Furthermore patients must have had a peripheral capillary oxygen saturation, less than equal to 94% of room air and hospital admission. The goal was to select patients with high risk for progression to ARDS and death. The primary endpoint, which of a portion of patients who die on study up-to-day 60, not-to-date 29 like the other Phase 3 clinical studies reported in the literature. Having a primary endpoint at day 60 allowed us to capture a more accurate and potentially greater number of deaths caused by COVID-19 infection. Key secondary endpoints measured included the proportion of patients without respiratory failure, days in the ICU, days on mechanical ventilation, days in the hospital and viral load. The study was conducted in the U.S., Brazil, Argentina, Mexico, Colombia and Bulgaria. And the COVID-19 infections in the study included both the Delta and Omicron variants.

On April 8, 2022, the independent Data Monitoring Committee conducted a planned interim analysis in the first 150 subjects randomized in the Phase 3 COVID-19 study. After reviewing the unblinded clinical data, the independent Data Monitoring Committee unanimously recommended that the Phase 3 study be halted early due to clear clinical efficacy benefit. The IDMC also remarked that no safety concerns were identified. In this interim analysis, Sabizabulin treatment demonstrated a statistically significant 24.9 percentage point absolute reduction and a 55.2% relative reduction in all cause mortality by day 60, which is the primary endpoint of the study with an odds ratio of 3.23, 95% confidence interval of 1.45 to 7.22 with a p value equals 0.0042.

The beneficial effects of Sabizabulin were observed starting as early as day three after dosing. And by day 15, statistically significant reductions in mortality were observed. The beneficial effects of Sabizabulin treatment on mortality were maintained through day 29, a standard time point for other studies that other studies have used as the efficacy endpoint with a mortality rate of 35.2% for placebo compared with 16% for Sabizabulin, which is an absolute reduction of 19.2 percentage points and a relative reduction of 54.5%. From day 29 to day 60, the death rate increased by 9.9 percentage points in the placebo group and by only 4.2 percentage points in the Sabizabulin treated group, showing that the mortality benefit of Sabizabulin was still clinically evident. This efficacy is further supported by the consistency of the mortality benefit across subgroup analyses of the primary endpoint.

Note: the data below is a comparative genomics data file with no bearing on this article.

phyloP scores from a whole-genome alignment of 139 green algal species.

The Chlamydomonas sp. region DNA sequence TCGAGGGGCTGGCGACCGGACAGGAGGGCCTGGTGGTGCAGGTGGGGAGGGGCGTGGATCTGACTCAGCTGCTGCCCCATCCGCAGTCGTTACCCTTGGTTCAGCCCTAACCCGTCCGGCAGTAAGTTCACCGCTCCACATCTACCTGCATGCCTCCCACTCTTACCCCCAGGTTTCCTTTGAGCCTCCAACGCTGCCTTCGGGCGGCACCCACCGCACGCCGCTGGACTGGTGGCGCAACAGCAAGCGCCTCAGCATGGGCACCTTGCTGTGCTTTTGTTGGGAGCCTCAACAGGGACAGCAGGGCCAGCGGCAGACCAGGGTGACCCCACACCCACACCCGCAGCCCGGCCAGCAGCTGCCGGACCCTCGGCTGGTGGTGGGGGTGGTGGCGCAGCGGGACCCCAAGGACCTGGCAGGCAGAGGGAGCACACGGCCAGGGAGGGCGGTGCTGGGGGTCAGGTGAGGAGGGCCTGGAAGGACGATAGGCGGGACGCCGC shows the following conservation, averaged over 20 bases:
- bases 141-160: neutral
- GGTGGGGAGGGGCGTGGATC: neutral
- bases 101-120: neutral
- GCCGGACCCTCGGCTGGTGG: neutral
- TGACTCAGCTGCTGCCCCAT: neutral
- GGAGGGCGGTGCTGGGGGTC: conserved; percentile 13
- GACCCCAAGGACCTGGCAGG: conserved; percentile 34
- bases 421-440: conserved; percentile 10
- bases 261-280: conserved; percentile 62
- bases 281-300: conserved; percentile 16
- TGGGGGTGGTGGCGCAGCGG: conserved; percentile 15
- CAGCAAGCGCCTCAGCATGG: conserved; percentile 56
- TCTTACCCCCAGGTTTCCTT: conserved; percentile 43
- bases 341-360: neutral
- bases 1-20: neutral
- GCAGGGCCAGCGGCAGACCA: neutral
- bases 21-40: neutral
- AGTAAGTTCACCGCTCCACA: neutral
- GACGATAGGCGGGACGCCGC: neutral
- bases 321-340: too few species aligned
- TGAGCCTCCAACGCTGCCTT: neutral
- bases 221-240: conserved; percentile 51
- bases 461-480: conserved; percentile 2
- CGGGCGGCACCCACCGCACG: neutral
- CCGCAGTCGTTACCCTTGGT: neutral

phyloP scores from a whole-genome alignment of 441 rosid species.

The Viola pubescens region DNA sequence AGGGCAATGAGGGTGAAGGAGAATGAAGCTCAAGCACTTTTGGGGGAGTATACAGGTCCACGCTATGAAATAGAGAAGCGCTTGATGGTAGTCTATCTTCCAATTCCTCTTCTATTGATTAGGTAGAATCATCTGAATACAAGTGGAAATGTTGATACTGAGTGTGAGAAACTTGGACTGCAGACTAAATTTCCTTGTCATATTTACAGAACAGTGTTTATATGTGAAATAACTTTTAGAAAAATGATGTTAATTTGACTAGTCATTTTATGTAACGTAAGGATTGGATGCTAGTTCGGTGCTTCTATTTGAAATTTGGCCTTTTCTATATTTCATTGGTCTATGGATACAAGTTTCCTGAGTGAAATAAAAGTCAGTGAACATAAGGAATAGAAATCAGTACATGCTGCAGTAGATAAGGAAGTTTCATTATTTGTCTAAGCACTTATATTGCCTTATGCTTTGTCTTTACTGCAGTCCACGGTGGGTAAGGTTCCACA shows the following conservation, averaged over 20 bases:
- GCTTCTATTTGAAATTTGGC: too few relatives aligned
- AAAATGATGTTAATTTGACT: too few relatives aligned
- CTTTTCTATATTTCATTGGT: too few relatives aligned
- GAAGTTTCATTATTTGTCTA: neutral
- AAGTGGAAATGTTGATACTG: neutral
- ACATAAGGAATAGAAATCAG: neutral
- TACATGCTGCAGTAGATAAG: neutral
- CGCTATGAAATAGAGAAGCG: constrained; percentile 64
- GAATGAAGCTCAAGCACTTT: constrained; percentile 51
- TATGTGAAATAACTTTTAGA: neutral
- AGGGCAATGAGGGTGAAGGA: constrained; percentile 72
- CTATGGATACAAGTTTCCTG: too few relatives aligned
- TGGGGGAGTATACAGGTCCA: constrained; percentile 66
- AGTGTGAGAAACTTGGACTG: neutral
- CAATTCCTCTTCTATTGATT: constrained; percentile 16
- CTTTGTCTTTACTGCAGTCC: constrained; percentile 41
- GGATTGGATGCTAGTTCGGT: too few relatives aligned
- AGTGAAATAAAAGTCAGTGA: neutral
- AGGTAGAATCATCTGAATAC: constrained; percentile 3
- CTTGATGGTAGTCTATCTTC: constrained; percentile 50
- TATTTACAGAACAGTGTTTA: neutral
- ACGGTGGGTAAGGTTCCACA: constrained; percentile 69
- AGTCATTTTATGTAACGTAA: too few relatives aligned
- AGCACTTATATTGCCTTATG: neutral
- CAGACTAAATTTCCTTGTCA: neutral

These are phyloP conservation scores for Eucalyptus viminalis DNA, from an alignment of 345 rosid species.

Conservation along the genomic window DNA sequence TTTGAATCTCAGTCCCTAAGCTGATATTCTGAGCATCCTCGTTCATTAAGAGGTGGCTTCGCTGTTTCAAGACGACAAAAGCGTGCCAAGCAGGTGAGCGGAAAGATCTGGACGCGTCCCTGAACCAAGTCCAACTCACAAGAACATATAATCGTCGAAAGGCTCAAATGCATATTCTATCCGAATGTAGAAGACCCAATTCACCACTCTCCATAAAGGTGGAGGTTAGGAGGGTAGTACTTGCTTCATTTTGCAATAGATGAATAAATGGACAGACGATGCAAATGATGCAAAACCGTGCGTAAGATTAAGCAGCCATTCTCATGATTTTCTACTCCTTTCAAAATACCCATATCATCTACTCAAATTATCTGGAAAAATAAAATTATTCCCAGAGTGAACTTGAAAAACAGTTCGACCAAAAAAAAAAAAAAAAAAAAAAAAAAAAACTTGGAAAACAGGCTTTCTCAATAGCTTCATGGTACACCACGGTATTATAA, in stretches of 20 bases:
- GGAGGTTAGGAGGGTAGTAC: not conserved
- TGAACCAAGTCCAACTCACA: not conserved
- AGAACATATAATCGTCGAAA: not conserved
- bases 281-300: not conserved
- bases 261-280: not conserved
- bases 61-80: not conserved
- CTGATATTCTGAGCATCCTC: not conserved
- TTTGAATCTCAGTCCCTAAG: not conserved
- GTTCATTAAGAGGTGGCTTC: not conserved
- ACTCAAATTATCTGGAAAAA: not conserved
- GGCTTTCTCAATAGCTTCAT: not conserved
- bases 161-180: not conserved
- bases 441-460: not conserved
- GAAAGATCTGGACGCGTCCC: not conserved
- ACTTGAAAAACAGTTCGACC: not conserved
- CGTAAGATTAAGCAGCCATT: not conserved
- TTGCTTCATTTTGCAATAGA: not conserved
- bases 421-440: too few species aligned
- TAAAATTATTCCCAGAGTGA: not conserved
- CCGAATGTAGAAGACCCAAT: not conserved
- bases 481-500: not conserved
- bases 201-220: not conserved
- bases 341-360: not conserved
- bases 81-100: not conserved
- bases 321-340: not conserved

Clinically meaningful reductions in death with Sabizabulin treatment compared to placebo was observed regardless of standard of care treatment received baseline WHO ordinal score, sex, age, baseline comorbidities, BMI or geographic location. In the full, overall final data set of 204 randomized patients, the all-cause mortality benefit was similar to the results observed in the interim efficacy analysis population with Sabizabulin treatment resulting in a 51.6% well reduction in deaths compared to placebo treatment.

In both the interim analysis efficacy and the overall 204 patient study groups, the key secondary efficacy endpoints demonstrated that Sabizabulin treatment resulted in a significant reduction in days in the ICU, days on mechanical ventilation, days in the hospital compared with placebo. Sabizabulin had an acceptable safety profile. Significantly, fewer adverse and serious adverse events were reported for Sabizabulin compared to placebo. There were also fewer treatment discontinuations due to adverse events in the Sabizabulin group compared to placebo.

The Phase 3 reported safety profiles suggests that Sabizabulin treatment may have resulted in fewer COVID-19 related morbidities, especially respiratory failure, pneumothorax, acute kidney injury, cardiac arrest, septic shock and hypertension. The Phase 3 clinical trial interim efficacy and full study safety results were recently published in the New England Journal Medicine evidence online on July 6, 2022.

We’re now completing the final clinical study report for the overall study of 204 randomized subjects, and we plan to submit a manuscript of the full data set to a major peer review medical journal soon. On May 10th, we had a pre-emergency use authorization meeting with FDA to discuss the next steps, including the submission of an emergency used authorization application. We were told by FDA to submit the request for EUA.